Researchers from the University of Illinois and Washington University have developed ultra thin optoelectronic device to measure and manipulate the brain tissues. The device, which can be operated wirelessly, consists of LEDs, temperature and light sensors, microscale heaters, and electrodes that can both stimulate and record electrical activity.
This device would make it easier for neuroscientists to examine the various neural circuits involved in drug addiction, depression, Parkinson's disease and other conditions.
Currently researchers use electrodes and invasive procedures, hampering movement, for deep brain stimulation. These procedures have the risk of potentially damaging the brain tissue.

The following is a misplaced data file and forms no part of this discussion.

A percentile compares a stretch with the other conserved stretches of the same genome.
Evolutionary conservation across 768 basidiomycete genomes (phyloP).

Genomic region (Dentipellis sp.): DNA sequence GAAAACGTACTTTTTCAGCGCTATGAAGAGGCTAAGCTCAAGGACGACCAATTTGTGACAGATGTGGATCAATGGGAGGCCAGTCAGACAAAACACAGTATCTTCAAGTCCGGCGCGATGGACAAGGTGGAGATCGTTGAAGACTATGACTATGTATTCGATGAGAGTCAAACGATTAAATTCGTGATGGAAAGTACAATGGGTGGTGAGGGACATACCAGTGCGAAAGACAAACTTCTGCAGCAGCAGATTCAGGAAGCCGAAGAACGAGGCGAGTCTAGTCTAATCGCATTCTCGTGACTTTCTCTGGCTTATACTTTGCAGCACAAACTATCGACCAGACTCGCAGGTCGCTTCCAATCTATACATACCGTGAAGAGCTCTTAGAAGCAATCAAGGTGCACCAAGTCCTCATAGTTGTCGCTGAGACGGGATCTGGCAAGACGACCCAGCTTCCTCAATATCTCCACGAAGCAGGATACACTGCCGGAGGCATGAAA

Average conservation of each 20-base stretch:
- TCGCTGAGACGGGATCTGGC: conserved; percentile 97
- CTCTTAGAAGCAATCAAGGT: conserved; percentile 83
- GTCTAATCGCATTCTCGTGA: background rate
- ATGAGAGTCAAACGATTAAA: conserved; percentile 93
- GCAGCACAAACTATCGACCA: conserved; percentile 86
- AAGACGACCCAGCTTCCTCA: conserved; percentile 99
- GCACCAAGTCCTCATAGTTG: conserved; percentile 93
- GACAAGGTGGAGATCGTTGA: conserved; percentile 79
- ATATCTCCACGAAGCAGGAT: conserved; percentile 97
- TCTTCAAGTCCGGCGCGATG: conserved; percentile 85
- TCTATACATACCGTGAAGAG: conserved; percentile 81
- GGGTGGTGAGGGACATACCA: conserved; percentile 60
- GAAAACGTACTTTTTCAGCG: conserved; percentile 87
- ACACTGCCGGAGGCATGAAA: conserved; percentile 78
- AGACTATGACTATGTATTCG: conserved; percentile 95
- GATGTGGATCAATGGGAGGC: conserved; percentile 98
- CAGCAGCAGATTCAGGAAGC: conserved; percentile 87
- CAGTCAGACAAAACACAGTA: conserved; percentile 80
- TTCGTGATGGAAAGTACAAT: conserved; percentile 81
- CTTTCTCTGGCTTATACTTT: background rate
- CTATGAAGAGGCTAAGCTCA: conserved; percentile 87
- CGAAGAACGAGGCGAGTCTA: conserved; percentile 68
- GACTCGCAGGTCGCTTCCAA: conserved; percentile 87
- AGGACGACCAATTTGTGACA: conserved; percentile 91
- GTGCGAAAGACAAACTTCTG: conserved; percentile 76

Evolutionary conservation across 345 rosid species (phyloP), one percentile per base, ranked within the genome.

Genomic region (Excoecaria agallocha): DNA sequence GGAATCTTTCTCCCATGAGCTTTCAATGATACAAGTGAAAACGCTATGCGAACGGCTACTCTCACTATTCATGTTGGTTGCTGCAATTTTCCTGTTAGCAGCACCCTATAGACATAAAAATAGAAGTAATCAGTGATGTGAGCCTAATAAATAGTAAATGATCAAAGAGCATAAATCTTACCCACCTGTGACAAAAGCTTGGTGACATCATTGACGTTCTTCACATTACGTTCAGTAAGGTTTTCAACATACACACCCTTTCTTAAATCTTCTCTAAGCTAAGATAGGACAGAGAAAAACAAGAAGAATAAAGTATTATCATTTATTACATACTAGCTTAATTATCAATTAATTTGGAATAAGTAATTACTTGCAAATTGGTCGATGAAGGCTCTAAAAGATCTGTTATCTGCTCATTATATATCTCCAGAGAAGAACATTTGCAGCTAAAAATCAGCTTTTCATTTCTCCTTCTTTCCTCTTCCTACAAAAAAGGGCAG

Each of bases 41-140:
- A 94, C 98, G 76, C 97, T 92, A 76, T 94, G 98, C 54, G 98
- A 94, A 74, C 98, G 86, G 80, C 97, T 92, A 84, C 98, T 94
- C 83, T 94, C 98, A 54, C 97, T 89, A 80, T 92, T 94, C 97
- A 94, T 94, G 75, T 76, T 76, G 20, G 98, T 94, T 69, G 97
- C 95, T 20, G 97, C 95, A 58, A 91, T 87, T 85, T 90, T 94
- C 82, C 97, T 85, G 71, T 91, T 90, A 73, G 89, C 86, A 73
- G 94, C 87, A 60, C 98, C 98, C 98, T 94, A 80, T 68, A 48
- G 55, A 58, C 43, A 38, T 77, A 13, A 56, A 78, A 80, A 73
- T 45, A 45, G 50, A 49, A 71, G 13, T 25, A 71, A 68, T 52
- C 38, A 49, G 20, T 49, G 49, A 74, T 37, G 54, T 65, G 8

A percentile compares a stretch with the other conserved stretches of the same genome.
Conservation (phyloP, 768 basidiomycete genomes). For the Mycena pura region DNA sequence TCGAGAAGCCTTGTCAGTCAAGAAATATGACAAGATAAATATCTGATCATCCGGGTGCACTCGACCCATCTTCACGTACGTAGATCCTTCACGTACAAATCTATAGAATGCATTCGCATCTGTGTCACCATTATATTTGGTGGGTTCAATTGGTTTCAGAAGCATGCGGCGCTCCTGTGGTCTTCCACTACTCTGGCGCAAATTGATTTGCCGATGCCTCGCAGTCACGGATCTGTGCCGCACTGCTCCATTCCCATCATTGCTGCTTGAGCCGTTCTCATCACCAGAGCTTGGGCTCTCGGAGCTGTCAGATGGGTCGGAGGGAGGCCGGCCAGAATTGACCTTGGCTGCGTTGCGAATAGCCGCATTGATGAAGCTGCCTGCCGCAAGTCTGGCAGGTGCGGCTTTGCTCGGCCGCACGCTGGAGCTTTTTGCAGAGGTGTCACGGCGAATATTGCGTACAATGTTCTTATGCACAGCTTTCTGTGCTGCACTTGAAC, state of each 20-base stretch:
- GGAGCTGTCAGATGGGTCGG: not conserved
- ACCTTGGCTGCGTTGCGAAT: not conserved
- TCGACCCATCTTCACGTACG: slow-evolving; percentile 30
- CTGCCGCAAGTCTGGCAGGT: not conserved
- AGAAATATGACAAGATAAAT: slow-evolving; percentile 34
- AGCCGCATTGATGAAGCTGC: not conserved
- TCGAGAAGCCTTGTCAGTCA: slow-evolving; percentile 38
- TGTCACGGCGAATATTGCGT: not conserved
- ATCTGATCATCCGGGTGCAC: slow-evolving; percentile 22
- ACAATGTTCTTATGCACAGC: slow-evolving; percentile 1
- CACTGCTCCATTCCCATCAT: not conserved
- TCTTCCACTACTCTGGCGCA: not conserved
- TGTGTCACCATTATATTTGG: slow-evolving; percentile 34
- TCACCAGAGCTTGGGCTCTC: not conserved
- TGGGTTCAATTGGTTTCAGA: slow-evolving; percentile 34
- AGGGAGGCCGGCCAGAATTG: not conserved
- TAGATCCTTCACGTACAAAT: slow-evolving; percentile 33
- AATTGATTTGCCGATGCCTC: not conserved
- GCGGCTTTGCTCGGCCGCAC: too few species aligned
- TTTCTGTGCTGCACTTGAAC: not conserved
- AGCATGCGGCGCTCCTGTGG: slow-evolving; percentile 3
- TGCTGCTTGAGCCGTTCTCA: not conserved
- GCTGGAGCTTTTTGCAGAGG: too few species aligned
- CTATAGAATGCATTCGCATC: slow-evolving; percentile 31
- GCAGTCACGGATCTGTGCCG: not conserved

The small dimension of the LED helps in overcoming the limitations. Moreover, the device can be injected into the brain without natural behavior and movements and sensors can target specific neurons in the brain.
The researchers demonstrated by implanting a probe into the brain of a mouse. Then they used pulses of light to stimulate neurons in a part of the brain's reward pathway. This eliminated the need for physical food to train the mice to learn a task.
Authors conclude that these devices have a great potential in neuroscience studies and could even be applied to other organs.